The biggest question I have coming out of this essay is why the department does not place more emphasis on indigenous epistemology and ethics. I see these as among the most fundamental and critical parts of studying any ethnic group or community. I see so many indigenous academics, activists, and other leaders being ignored and marginalized by the fact that they are speaking to an audience which is fundamentally unprepared to understand many of the points they may be making. I think this is one of the main missing components of cultural competency for people on the outside who are trying to listen and learn from indigenous leaders, but lack the tools and perspective to internalize some of the ideas without a strong grasp on the fundamentals of indigenous epistemology and ethics.

Resisting Pressure to Conform To Capitalist Hegemony

CJ Trowbridge

AIS 440 Week 6: Two-Spirit People

2021-09-28

Prompt: Describe an action, idea, or ideology that continues to impose colonial heteropatriarchal principles onto Black, Indigenous, and People of Color (BIPOC) and what steps you believe are necessary to rewrite this area of colonial and settler analysis.  This response needs to be a minimum of two paragraphs in length and requires two sources.  Sources can include anything from the QIS book or any of the videos or articles assigned in class.  You may also include sources not assigned in class. Be sure to include your citation at the end.

 

Tanya Tagak is an Inuk indigenous musician and activist. She often talks about the way indigenous people have been pressured to assimilate into capitalism, and the way white feminists have participated in that pressure.

The most famous example from her work is the #sealfie campaign. The Inuk people have been sustainably hunting seals for thousands of years as their main food source. (Canadian Sealers Association) And yet when news stories started coming out that white-colonist-commercial-hunters were unsustainably hunting seals, many white feminists (Particularly PETA fans and white vegans) began attacking indigenous people for sustainably hunting seals.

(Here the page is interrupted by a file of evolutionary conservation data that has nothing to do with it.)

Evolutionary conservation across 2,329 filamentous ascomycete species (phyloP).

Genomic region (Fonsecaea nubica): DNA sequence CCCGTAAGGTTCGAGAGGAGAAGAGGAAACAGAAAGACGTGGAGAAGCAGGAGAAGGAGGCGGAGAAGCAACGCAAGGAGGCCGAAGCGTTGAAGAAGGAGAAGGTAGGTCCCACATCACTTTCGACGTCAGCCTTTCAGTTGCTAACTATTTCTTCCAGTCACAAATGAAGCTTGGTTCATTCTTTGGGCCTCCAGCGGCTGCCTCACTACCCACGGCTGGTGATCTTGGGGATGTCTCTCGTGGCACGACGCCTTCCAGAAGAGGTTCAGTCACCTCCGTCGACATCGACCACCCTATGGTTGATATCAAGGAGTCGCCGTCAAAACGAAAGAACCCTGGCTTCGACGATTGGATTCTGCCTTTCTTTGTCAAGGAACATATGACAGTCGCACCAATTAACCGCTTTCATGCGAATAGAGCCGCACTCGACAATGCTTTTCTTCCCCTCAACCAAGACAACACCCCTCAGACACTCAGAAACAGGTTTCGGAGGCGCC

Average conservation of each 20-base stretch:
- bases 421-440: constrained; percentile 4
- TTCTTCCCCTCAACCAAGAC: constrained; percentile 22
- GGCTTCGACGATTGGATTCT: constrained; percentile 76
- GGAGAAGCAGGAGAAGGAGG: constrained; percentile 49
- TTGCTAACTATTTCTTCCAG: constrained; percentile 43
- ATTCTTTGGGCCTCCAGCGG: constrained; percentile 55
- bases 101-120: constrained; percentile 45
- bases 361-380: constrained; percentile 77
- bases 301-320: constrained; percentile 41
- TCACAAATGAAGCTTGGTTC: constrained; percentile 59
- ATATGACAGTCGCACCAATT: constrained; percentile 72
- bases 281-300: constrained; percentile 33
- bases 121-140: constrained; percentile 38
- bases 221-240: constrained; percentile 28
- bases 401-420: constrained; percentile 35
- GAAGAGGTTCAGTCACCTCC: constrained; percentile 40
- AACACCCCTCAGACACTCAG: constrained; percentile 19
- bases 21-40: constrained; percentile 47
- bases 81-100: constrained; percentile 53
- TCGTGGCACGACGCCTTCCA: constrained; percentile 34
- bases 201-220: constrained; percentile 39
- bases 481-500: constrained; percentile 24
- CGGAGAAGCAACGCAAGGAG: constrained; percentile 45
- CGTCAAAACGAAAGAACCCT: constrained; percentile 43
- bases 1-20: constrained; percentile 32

In response to these attacks, Tagak encouraged Inuk people to post what she called sealfies with seals they had sustainably hunted. This led to conversations about sustainable indigenous practices and eventually a documentary called Angry Inuk which exposed the hypocrisy of attacking sustainable indigenous hunting practices while ignoring the global corporations that are actually responsible for the negative impacts on the seal populations. (CBC) One of the key things to take away from that documentary is the fact that sustainable seal hunting is one of the few things indigenous people can do to survive outside of the capitalist settler colonial system. There is a great deal of pressure on them to get jobs and move to the cities and buy gasoline and snowmobiles instead of maintaining their sustainable hunting traditions.

Tagak, like many other Inuk activists is still banned from speaking this truth on social media platforms like Facebook which sided with white settler colonists in attacking indigenous people for their sustainable hunting practices.  (Patar)

This is a great example of white settler colonists attacking and silencing indigenous people and pressuring them to conform to capitalism and patriarchal hegemony. We need to develop a discourse around resisting pressure to conform to capitalism which lets us talk about the ways indigenous people should be able to live outside the norms of settler colonialism. We need to develop a discourse that helps white vegans understand how wrong they are to attack indigenous people for sustainable practices they have been doing for thousands of years in perfect harmony with the very environment which settler colonialism has single-handedly destroyed in just a few hundred years.

 

Works Cited

CBC. (n.d.). How one documentary is changing people’s minds about The INUIT seal hunt. CBC News. Retrieved September 28, 2021, from https://www.cbc.ca/cbcdocspov/features/how-one-documentary-is-changing-peoples-minds-about-the-inuit-seal-hunt.

Early inuit hunt. Canadian Sealers Association. (n.d.). Retrieved September 28, 2021, from https://www.sealharvest.ca/history/.

Dean, D. (n.d.). Tanya tagaq’s Cute SEALFIE pissed off a lot of idiots. VICE. Retrieved September 28, 2021, from https://www.vice.com/en/article/4w7awj/tanya-taqaqs-cute-sealfie-pissed-off-a-lot-of-idiots.

Patar, D. (2019, December 20). Inuit crafters continue to be blocked on Facebook for selling sealskin. Nunatsiaq News. Retrieved September 28, 2021, from https://nunatsiaq.com/stories/article/inuit-crafters-continue-to-be-blocked-on-facebook-for-selling-sealskin/.

AIS 440 Week 6: Two-Spirit People

Watch

In the Life: The Murder of Fred Martinez Jr

Two-Spirits Documentary 

Read

A Boy Remembered

Man who murdered LGBTQ teen in Cortez is released from prison

Write